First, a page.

At age 20, Harborplace sails along smoothly

July 01, 2000|By Rob Kasper

I played tourist in my own town this week. Thursday morning I went down to the Inner Harbor to watch the tall ships of OpSail 2000 leave port.

I am not a sailor. A long time ago my wife and I took a few sailing lessons, but after ramming most of the docks of Anne Arundel County, we abandoned the water and retreated to high ground and asphalt. Frankly, I have since regarded sailing as a rich man's hobby, something stressed-out upper-incomers do to unwind.

Having said that, I gotta admit that Thursday's sendoff was quite a spectacle. It is not every day that you see Ecuadorian sailors standing in the rigging, or listen to sailors serenade you as their ship shoves off, or get to give three cheers, "Hip, hip, hooray!" for the good ship, Soren Larsen. Corny, but fun nonetheless.

The experience of shouldering my way though the camera-carrying masses reminded me of the Fourth of July weekend of 1980 when crowds jammed Harborplace for its opening.

As one of a number of reporters covering the opening of Harborplace - I volunteered to eat my way through the pavilions - I remembered that I was skeptical at the time that crowds would continue to come to the Inner Harbor once the hoopla of the opening had subsided.

Moreover, the idea that there were "recreational shoppers" out there, people who would treat shopping as fun, not as a necessary chore, was hard for me to swallow. Harborplace was an enterprise aimed at tourists and where, I wondered, were all these free-spending day-trippers going to come from? I figured it would close up in a couple of years.

I, of course, was wrong. A couple months after Harborplace opened I recalled seeing throngs of folks wearing shorts and carrying cameras streaming across Light Street walking toward the harbor. "You know," I told my wife, "I saw some people today who looked an awful lot like tourists - in downtown Baltimore. Can you imagine such a thing?"

Much to my amazement, the tourists continued to come, especially on warm weekends. Thursday, Wayne Brokke, proprietor of Wayne's Bar-B-Que and one of the harbor's original merchants, told me that Harborplace had experienced ups and downs over the past two decades. After an initial surge of success there was a period, about 10 years ago, when restaurants were closing and things were looking sketchy, he said. But in the past three years business has been on an upswing, he said, and now the harbor is booming - literally. As Brokke spoke, the Pride of Baltimore II fired its cannon, its way of saying good-bye to the crowd on the docks.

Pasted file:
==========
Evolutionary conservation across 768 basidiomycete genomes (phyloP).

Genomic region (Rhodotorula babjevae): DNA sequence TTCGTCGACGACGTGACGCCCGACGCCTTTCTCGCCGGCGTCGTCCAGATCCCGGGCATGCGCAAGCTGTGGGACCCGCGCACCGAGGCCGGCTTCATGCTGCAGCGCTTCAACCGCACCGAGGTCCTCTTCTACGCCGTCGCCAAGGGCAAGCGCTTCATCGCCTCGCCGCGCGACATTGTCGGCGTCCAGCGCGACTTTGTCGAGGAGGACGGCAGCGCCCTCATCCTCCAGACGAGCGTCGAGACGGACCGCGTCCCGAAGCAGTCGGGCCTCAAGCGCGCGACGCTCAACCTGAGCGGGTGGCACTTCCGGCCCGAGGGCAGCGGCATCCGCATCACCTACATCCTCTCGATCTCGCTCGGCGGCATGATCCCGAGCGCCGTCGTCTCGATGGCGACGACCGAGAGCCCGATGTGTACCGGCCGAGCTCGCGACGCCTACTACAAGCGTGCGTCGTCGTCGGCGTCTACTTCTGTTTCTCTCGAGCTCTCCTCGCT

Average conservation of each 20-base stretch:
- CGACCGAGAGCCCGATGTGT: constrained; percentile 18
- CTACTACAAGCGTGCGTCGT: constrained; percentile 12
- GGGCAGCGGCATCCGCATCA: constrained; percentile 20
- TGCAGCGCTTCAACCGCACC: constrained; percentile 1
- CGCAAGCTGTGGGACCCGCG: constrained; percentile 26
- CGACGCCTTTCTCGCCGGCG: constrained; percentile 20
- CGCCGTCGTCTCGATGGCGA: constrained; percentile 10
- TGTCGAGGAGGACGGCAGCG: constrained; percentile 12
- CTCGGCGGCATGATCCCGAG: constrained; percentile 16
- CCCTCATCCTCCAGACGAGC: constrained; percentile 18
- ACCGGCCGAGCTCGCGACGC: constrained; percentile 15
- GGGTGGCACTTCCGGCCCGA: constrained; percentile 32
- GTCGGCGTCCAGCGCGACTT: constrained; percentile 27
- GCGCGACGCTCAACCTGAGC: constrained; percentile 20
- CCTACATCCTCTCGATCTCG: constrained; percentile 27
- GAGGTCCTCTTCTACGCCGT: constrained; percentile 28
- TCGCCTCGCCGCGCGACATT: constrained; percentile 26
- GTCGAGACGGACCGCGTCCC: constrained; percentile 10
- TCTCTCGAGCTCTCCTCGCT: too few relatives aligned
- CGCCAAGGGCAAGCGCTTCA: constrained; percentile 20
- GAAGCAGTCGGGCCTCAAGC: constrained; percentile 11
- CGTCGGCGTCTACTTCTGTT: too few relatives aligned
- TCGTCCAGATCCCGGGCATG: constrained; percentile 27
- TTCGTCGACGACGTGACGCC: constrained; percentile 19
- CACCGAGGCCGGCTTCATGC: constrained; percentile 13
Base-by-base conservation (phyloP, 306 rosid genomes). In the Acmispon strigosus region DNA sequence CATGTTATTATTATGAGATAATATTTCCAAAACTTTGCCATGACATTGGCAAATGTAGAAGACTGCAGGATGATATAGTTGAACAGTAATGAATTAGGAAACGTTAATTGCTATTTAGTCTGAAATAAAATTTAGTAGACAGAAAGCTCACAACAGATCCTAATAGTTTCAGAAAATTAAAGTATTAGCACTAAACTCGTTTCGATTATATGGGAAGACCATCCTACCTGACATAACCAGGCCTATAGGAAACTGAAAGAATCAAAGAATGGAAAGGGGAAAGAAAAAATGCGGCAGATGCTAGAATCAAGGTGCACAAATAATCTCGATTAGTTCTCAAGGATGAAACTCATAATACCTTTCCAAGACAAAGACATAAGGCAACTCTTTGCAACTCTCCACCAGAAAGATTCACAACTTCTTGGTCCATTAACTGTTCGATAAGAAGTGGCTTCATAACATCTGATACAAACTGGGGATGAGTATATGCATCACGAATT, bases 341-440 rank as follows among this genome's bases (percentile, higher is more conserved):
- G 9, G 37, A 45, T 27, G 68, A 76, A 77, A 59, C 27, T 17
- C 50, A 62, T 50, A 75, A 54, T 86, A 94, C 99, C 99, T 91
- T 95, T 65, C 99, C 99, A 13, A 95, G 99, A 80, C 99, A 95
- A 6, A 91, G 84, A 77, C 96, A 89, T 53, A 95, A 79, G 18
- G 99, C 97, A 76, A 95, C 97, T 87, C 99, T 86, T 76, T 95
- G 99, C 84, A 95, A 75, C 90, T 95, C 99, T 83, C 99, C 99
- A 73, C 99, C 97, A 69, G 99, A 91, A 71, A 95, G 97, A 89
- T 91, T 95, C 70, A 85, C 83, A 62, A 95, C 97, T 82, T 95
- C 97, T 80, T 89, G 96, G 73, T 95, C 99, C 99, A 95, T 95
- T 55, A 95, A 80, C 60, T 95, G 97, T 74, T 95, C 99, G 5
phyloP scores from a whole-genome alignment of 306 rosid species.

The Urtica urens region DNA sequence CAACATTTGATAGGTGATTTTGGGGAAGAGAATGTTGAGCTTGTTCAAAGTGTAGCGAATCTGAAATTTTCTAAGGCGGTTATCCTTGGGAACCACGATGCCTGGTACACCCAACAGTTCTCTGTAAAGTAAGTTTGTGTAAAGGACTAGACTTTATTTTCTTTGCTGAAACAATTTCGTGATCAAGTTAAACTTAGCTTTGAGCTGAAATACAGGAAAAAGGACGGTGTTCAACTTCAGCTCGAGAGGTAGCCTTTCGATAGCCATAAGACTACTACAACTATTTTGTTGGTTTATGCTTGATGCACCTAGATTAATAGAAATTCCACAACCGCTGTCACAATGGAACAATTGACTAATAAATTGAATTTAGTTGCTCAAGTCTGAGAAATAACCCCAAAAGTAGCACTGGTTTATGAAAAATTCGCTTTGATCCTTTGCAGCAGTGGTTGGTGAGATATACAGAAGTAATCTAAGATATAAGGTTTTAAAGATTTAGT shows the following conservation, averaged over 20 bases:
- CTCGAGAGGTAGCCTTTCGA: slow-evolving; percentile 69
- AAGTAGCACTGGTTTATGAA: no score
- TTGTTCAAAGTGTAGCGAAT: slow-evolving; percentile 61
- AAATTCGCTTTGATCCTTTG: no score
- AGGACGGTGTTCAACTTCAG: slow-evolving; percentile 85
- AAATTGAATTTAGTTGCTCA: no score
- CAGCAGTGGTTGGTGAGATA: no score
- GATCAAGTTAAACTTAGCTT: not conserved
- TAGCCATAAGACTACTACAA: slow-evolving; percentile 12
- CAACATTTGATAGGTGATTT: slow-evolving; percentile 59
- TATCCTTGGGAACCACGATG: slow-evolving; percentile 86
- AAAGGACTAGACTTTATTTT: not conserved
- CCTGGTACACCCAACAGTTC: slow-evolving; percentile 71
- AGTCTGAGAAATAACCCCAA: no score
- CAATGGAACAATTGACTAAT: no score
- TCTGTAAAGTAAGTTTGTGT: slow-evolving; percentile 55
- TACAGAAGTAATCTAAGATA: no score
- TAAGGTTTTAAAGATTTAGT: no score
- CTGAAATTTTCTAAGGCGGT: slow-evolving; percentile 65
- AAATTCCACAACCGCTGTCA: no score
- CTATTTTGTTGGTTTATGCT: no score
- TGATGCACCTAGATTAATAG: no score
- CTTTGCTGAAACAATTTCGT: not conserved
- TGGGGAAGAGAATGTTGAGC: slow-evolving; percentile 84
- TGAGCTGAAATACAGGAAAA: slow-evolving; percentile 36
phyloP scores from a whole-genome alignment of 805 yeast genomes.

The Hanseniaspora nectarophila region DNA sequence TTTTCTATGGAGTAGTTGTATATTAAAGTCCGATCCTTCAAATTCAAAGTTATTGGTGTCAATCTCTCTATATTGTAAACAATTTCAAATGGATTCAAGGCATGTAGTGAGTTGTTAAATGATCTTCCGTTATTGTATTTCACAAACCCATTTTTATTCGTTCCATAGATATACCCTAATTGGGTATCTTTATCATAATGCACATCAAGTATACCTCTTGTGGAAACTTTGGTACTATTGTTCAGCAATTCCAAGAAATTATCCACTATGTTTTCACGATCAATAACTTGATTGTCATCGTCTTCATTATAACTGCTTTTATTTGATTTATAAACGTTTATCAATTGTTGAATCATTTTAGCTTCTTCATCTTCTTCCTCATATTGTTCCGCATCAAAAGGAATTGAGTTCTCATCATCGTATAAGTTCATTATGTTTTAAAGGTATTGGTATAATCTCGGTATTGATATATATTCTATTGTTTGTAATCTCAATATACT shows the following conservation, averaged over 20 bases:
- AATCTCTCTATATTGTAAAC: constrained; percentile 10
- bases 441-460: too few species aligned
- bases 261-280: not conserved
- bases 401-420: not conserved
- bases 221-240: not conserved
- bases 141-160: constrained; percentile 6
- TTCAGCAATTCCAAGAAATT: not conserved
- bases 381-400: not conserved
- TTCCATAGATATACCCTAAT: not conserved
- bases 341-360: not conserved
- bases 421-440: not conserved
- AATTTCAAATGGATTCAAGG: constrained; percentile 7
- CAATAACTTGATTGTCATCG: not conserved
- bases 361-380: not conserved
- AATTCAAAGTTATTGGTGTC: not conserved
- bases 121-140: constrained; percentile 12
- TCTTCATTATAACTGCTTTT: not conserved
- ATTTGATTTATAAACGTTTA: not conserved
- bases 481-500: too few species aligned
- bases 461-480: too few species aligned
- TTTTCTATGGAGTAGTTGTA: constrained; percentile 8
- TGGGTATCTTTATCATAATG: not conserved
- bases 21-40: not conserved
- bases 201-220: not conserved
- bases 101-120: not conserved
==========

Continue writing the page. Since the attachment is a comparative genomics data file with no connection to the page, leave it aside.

As I made my way up to Federal Hill , I wrestled with the question posed 20 years ago. Namely, where are all these tourists from?

Part of the answer was on the clothing worn by some members of the crowd. I saw t-shirts from Jacksonville, Fla., Columbia, S.C., and Austin, Texas. The Inner Harbor has become a stopping spot for out-of-towners, real tourists.

Then there were the just-beyond-the-beltway tourists, folks who loaded the mini-van with kids and drove in from the suburbs for the day.

"Look down there," one mother perched on Federal Hill instructed her commuting brood. "That was Rash Field where we used to have ethnic festivals."

There were the retired folks, the silver-haired set, who are spending their "golden years" touring the world, toting their folding chairs.

Finally there are those of us who live in the city and treat the Inner Harbor like a longtime acquaintance, one you visit on special occasions, or when relatives come to town.

This week I pried myself out of my routine to watch the tall ships sail out of the harbor. It was magnificent sight, a tonic.

There are other sights that saw this week, such as a rat scampering before me as I climbed the steps of the park between St. Paul Street and St. Paul Plaza. Every view of the city is not pleasing.

But the other morning, as the sailors sang, the cannon fired and Harborplace marked its 20th year, Baltimore felt like a good place to live - and a nice place to visit.

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